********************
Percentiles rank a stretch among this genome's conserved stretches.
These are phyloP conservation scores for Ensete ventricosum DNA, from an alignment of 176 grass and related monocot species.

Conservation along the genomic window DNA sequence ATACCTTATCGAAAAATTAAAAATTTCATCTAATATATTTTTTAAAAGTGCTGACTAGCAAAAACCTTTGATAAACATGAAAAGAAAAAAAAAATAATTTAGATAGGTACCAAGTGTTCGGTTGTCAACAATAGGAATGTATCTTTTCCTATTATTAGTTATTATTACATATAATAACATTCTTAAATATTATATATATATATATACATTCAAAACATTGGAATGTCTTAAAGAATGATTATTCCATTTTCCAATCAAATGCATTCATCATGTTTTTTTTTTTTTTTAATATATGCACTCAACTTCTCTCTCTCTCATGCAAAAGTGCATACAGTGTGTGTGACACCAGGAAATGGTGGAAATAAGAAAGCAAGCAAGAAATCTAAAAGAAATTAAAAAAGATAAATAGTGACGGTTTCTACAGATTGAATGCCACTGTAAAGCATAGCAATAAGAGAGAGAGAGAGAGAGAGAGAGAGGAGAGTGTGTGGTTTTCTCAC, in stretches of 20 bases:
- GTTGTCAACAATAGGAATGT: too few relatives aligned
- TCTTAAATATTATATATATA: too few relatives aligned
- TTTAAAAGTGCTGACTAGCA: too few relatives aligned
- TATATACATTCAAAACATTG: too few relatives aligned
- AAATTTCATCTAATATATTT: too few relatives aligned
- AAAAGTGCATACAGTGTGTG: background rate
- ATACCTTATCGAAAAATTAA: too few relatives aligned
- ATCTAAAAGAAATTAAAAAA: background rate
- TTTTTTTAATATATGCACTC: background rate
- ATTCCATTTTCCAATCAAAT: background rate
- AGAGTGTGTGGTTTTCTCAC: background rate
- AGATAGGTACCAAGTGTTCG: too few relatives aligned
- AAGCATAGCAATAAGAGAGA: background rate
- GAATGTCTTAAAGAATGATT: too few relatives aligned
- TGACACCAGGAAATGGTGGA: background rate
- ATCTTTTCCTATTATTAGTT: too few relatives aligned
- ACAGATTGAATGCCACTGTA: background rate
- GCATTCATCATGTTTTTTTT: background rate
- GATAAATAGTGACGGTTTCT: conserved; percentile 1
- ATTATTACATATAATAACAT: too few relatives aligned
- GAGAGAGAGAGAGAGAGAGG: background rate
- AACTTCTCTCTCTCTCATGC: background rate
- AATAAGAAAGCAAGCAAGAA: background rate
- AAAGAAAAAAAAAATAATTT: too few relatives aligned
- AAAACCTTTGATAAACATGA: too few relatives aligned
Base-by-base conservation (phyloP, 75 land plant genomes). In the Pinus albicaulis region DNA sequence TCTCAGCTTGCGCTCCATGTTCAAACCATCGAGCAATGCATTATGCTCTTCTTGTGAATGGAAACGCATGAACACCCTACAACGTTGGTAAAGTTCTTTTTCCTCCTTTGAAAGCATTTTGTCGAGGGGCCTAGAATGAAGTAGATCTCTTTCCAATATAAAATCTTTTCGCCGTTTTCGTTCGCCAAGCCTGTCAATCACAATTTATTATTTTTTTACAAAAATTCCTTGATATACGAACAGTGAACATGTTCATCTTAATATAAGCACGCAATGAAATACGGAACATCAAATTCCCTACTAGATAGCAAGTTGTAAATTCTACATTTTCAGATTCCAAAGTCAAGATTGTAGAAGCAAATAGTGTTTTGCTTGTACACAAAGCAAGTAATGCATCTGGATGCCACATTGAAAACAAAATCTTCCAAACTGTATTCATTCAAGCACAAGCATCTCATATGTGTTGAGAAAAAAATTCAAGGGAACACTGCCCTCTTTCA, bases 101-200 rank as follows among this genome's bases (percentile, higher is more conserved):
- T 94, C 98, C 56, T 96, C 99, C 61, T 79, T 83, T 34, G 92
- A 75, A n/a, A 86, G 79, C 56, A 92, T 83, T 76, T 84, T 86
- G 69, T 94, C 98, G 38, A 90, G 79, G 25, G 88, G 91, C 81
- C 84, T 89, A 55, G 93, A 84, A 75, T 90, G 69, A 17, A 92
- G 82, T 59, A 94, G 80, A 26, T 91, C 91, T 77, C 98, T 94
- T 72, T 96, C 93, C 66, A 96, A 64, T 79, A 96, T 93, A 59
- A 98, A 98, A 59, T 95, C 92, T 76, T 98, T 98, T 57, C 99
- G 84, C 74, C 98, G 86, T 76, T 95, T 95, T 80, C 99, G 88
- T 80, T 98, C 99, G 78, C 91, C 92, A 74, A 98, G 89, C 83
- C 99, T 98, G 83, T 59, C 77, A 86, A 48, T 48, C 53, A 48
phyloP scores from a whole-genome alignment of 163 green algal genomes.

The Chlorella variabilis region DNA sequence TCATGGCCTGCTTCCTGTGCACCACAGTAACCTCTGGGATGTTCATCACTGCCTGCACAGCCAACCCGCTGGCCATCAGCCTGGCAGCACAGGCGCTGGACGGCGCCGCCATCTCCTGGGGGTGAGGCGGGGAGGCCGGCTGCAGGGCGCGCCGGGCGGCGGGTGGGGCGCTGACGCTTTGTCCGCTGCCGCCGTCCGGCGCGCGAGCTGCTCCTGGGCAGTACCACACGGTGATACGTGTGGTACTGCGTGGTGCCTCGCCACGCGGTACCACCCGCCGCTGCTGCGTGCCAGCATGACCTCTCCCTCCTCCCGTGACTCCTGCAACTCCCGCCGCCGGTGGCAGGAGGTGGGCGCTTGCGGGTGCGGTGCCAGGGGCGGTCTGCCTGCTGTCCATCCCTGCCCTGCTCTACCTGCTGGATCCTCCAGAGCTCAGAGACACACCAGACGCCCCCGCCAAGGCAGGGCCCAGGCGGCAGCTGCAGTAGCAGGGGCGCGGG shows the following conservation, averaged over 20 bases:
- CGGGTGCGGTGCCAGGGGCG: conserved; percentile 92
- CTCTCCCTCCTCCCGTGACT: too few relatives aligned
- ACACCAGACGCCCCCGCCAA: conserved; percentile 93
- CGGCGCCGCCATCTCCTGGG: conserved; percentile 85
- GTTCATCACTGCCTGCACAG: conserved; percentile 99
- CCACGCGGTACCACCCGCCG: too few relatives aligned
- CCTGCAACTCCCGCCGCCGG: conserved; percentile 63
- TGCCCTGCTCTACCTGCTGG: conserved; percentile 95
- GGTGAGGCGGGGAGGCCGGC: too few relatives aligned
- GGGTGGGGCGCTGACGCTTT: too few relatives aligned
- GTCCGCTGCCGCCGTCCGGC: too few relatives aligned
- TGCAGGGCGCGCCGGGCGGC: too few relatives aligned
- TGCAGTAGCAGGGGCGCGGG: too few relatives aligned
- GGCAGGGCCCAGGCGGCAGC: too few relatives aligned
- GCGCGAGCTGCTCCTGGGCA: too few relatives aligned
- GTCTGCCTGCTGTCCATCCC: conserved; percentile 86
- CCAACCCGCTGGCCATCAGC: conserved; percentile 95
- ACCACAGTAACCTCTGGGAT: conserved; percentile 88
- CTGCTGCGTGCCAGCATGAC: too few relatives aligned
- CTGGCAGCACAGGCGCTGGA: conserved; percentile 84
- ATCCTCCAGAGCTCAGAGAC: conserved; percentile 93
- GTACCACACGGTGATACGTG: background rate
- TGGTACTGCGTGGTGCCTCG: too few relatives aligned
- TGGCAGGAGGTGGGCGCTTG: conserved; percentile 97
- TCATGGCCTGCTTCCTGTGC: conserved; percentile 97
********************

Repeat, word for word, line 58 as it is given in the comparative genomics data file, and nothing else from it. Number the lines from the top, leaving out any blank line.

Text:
- CCAACCCGCTGGCCATCAGC: conserved; percentile 95